This past spring semester, I taught a 200-level history class titled “Disaster & Disease: Society and Environment in Latin America, 1450-2017.” The goal for the course was to let students investigate how climate, disease, and environmental changes impacted societies. How did humans face these challenges and adapt to them? And what does this tell us about those societies? One of the connecting questions for this course was how societies at different points in time interpreted and interacted with their environment. Based on several case studies, we moved chronologically from fifteenth-century pre-contact societies through the colonial period (1490s-1820s), covered the nineteenth and twentieth century national period, and ended with recent examples like the 2010 earthquake in Haiti or the devastation of Caribbean islands like Puerto Rico after the hurricanes in 2017.
For one section of the class, I asked students: “Earthquakes, viruses, and hurricanes. They make news, but do they make history?” The question encouraged students to challenge a tradition of seeing humans as isolated actors at the center of historical narratives. For this section of the course, we looked at various natural disasters at different points in time. After discussing the 1746 earthquake-tsunami in Lima (Peru) on Tuesday, in the following class students split up into small groups and read short articles on earthquakes in twentieth-century Latin America (Argentina 1944, Nicaragua 1972, Guatemala 1976, Mexico City 1985).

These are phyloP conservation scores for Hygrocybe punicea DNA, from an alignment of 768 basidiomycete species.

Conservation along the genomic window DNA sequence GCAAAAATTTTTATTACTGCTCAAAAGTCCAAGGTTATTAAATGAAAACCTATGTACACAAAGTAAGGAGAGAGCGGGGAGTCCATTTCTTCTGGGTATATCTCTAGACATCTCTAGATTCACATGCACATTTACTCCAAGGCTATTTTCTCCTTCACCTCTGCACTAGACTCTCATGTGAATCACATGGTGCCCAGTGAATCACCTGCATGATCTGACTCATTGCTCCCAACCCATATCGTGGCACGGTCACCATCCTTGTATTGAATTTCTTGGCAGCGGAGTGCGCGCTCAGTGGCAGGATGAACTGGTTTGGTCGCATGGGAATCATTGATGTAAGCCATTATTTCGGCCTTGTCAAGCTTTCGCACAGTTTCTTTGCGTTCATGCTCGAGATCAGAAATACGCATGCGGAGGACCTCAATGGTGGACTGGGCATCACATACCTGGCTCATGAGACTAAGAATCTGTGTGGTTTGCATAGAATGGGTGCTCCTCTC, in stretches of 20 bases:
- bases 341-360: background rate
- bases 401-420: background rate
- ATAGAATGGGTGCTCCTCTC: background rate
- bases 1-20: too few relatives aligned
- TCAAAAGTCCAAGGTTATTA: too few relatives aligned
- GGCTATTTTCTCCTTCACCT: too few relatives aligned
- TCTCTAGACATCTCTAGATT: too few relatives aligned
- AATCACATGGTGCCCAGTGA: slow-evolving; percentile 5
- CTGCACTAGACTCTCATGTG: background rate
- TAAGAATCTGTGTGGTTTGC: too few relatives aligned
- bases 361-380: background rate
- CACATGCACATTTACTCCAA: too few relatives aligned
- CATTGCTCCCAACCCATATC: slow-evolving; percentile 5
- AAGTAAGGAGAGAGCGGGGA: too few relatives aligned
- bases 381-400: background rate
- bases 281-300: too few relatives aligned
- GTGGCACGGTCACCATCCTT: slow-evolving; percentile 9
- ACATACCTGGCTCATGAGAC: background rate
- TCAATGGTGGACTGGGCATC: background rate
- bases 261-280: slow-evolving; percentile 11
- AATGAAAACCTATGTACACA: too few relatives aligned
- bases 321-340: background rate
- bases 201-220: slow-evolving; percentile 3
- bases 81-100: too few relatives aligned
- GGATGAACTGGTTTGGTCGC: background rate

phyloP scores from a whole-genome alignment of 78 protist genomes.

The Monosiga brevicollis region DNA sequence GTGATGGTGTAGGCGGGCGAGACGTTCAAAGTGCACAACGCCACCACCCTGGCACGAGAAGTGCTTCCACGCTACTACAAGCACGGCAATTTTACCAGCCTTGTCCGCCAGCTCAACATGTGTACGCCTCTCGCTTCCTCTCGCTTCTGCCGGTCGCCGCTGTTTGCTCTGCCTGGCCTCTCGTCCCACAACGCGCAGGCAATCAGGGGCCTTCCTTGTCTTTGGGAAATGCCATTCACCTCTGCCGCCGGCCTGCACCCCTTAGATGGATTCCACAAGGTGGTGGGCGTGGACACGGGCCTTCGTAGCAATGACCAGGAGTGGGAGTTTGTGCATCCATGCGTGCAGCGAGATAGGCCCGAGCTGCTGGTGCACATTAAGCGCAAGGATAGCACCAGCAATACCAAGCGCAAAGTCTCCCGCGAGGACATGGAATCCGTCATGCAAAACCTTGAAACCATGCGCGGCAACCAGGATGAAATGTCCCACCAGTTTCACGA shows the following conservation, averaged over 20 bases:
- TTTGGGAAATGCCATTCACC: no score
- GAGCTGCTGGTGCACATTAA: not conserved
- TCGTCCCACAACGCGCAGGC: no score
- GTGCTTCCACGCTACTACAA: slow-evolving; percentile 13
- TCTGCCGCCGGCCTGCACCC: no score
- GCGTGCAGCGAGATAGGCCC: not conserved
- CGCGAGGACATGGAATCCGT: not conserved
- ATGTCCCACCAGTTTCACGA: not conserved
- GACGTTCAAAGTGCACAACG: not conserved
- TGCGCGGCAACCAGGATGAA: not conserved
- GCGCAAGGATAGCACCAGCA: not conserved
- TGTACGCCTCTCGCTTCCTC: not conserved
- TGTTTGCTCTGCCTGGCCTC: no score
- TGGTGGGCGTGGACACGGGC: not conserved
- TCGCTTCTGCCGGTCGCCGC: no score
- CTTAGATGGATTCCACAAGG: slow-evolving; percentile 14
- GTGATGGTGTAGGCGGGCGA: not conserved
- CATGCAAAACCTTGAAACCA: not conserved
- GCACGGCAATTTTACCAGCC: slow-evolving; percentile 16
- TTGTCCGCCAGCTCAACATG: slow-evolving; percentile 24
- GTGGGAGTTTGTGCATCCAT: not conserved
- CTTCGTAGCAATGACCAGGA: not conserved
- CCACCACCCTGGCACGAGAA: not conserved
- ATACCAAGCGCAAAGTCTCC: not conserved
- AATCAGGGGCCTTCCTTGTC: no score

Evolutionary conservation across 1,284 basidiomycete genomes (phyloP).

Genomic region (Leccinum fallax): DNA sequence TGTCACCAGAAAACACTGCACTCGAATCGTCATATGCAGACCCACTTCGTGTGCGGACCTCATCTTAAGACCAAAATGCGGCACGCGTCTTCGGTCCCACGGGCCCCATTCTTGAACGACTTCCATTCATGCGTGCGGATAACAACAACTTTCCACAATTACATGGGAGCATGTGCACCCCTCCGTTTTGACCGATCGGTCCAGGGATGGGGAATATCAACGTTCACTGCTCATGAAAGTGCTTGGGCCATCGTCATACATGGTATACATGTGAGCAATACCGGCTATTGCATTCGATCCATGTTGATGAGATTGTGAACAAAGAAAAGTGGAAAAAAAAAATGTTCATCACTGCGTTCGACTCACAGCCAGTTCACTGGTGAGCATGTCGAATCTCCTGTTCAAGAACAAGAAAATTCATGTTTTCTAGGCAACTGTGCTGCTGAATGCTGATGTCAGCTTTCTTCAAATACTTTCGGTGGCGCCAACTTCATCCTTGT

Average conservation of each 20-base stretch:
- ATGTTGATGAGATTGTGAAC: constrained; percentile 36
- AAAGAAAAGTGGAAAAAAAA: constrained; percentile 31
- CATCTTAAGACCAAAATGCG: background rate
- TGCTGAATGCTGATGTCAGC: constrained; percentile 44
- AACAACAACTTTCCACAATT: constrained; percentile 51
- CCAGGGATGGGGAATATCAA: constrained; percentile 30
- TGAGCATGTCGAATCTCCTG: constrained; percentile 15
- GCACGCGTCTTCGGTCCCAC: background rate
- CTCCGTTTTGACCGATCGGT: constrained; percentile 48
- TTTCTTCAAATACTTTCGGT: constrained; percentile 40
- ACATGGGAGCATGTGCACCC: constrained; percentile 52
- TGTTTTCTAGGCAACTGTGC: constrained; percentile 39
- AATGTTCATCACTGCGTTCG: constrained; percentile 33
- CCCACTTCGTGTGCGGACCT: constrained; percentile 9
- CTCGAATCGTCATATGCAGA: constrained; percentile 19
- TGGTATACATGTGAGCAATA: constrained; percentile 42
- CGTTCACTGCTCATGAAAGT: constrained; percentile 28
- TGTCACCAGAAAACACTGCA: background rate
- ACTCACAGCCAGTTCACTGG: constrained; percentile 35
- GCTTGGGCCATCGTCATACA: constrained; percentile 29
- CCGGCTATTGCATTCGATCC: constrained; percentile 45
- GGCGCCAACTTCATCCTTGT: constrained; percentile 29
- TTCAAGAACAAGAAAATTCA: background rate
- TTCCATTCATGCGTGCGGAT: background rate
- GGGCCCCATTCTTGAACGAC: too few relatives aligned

For our class discussion, I prepared a series of short news clips from each year, to give students an idea of the media coverage for each specific event and to break up the rhythm of the class discussion or lecturing. When we got to discussing the earthquake that shook Guatemala on February 4, 1976, I we watched a YouTube video with material from the Red Cross - Red Crescent Historic Film Collection. The clip showed impressions of destroyed houses and roads, while the narrator announced in a somber tone that the disaster had killed 20,000 people and destroyed the homes of 1.2 million Guatemalans.
So far, nothing unusual. Just your ordinary use of multimedia to enrich the learning experience – until….
I was just about to close the web-browser and lead my students to another discussion about what the aftermath of a natural disasters can reveal about a society’s underlying power hierarchies, socio-economic structures, the role of the church etc. etc. … when I caught a glimpse on the comment section below the video:
[Comment 1]: My mother was there during the earthquake. I wonder what was going through her mind in those 39 seconds.
[Response to Comment 1]: Too bad the dirty Brown Savage didn’t die.
I had my students read the comments out loud and the room went from silent compassion for the first commentator’s family to angry murmuring about the response. I ask them to articulate their frustration with the second commentators statement and point out what rhetorical elements they could discern here (we had previously discussed the issues with the term “savage” in the context of the Ecologically Noble Savage Debate).
Out of this grew a passionate debate about present-day racism and how Latin America is portrayed in U.S. media today. Students immediately linked this example to other disparaging comments that appeared on social media in the wake of the 2010 earthquake in Haiti, or the 2017 hurricane in Puerto Rico. I treated the Youtube clips as simply supportive material, but this unexpectedly led students to passionately connect historical events with present day issues and debates. What I imagined to be an illustrative addition became the main point and a lesson in how, as instructors, we can never fully map out how a class will go.
P.S.: As I am finishing this blog post, I am also grading the final essays students wrote for this class. Passionately, witty, and sharp-eyed, they connected major themes relating to environmental history, racism, environmental justice, (post-)colonialism, Latin American economic history, and environmental crime. Bien hecho, mis amigxs!